Time for the heath to grow

The heather can now be planted with the heather from RTS. For this purpose, flowering and non-flowering heather 2-4 mm and 4-8 mm long is glued on in an irregular arrangement. Withered grasses are used to imitate barren heathland. Photos of various heath landscapes serve as a template. In this way, the heath area is created piece by piece from many small individual tufts - a laborious task requiring some patience, but the results reward the effort. Heather also takes possession of the landscape around the barrow. Once all the heather tufts have been processed, further vegetation elements such as the typical juniper bushes or birch trees are planted - these come from Mininatur, as do the filigree bushes and buckthorn. The two early autumn deciduous trees as well as numerous tufts of grass and weeds throughout the showpiece are taken from the Busch range.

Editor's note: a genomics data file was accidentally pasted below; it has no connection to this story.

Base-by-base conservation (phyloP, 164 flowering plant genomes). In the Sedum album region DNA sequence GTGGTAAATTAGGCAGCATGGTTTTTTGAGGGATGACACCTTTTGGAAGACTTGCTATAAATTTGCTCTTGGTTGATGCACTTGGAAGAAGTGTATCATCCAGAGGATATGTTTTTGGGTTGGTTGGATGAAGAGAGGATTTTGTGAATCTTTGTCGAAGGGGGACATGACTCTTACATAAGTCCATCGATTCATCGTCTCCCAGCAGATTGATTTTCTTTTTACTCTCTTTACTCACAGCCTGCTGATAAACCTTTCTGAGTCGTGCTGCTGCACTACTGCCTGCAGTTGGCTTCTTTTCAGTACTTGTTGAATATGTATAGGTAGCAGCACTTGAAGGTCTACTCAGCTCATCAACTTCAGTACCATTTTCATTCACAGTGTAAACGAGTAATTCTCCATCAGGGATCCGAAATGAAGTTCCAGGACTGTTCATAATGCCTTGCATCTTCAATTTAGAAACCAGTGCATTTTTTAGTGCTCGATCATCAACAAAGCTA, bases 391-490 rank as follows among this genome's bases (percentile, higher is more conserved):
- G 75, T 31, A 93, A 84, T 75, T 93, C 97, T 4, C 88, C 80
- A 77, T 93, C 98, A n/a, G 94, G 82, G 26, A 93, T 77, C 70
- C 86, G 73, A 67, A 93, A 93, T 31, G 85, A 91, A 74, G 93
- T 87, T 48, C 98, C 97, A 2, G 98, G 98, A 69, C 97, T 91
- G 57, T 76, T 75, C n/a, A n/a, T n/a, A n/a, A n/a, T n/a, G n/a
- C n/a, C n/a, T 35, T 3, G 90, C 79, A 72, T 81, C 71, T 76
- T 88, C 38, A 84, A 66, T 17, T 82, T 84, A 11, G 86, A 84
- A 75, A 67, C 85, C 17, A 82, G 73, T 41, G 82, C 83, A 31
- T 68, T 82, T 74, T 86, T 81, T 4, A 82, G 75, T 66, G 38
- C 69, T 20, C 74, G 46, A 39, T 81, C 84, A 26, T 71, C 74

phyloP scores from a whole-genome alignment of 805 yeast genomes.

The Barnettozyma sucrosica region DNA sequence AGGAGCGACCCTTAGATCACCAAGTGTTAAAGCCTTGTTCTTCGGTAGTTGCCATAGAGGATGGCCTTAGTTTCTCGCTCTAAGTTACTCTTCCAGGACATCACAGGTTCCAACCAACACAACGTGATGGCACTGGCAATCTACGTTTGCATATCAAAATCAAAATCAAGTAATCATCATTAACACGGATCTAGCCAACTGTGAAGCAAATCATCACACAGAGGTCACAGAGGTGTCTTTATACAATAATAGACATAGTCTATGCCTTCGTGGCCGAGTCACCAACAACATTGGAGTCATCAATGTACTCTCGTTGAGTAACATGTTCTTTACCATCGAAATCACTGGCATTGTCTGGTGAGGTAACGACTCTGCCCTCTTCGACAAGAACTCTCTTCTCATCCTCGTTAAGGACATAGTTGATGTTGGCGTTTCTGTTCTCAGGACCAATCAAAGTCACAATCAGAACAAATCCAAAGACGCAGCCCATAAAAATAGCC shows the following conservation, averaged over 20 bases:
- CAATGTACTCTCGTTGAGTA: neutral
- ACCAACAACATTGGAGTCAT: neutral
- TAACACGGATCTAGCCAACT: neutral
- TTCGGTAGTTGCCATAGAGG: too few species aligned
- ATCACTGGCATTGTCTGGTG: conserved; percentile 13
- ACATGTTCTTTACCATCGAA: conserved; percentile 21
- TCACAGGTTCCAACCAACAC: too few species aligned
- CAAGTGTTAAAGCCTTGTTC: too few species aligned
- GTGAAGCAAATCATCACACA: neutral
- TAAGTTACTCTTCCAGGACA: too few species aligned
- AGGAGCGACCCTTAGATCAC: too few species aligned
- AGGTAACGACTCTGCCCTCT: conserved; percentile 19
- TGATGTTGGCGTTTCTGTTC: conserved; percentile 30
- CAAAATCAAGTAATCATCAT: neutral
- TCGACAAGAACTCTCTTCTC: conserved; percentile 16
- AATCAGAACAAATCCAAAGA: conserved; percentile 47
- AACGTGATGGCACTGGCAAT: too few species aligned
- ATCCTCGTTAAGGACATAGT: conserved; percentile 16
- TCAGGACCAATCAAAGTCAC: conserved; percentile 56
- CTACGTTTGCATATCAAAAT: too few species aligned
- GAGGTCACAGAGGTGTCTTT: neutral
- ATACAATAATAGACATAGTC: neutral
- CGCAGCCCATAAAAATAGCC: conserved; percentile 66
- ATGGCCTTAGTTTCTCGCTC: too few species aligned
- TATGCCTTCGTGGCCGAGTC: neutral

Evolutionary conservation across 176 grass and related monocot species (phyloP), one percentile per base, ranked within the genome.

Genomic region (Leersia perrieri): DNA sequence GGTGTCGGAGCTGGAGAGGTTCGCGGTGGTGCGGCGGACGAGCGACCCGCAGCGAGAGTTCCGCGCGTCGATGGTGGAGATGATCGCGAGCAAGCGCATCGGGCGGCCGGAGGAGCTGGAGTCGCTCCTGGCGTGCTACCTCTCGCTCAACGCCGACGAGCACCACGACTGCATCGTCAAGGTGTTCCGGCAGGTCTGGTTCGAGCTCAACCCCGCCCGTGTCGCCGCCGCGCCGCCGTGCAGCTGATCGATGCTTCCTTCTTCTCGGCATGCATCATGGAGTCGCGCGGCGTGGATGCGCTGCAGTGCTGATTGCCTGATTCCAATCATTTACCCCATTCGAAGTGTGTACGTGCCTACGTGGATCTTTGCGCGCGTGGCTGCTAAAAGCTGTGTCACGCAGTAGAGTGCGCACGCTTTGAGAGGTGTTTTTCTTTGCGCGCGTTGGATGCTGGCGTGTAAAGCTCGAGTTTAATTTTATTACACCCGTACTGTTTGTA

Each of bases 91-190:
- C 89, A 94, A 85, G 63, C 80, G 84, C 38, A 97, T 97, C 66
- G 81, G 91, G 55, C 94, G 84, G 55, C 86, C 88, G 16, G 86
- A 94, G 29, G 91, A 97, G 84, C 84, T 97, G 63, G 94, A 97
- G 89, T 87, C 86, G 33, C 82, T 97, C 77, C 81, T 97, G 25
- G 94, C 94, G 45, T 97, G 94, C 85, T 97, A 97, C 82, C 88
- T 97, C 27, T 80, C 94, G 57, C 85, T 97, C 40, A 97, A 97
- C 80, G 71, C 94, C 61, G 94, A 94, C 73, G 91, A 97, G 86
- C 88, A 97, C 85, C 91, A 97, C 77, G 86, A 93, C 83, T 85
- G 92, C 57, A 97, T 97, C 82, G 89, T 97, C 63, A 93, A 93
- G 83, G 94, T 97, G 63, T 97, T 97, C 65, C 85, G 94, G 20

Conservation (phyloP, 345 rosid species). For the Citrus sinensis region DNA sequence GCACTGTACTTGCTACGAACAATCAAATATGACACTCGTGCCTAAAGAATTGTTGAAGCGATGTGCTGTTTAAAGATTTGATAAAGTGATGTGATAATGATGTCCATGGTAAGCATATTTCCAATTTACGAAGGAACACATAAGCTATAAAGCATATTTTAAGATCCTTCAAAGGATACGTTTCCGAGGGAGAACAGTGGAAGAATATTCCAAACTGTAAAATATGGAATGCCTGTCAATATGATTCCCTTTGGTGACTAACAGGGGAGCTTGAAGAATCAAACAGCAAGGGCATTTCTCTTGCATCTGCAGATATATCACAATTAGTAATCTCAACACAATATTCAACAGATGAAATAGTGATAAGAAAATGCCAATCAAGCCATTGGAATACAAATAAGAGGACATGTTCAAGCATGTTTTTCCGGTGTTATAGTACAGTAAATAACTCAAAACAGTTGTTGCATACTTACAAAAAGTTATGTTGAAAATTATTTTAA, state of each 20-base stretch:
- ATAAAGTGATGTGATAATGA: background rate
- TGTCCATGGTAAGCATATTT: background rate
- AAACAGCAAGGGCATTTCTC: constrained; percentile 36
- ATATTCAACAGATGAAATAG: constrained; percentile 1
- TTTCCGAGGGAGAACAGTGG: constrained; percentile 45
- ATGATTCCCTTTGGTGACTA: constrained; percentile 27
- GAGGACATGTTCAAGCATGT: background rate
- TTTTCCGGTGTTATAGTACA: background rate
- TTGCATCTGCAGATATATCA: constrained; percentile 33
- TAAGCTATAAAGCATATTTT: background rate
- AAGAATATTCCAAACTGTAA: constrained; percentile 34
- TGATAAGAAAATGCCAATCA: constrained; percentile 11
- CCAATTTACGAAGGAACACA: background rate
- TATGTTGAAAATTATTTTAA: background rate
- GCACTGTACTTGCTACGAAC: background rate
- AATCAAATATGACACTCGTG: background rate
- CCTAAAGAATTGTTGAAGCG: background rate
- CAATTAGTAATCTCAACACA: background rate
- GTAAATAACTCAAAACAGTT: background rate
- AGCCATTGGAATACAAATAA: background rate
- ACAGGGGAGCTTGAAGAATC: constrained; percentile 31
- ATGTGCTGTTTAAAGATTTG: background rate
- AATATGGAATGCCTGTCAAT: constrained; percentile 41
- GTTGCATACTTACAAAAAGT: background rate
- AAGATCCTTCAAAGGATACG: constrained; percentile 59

The museum courtyard

First, the courtyard area will be paved with Flexyway old town cobblestones. The terrace intended for the small museum café, on the other hand, consists of parts of the herringbone paving, both from Juweela. The buildings, which were repainted at the beginning, are then placed and fitted in. The museum courtyard is largely fenced in with a picket fence from Busch and in parts with reworked (halved) and moss-covered stone walls from Auhagen. Some of the lawns on the museum grounds are flocked with grass fibers, which are applied with the Greenkeeper (RTS). Heather tufts and small filigree bushes will also be placed here. The Heath Museum will also receive a number of exhibits that underline its character as a heath museum. The predominantly agricultural exhibits are, like the motorcycle, finished models from Artitec.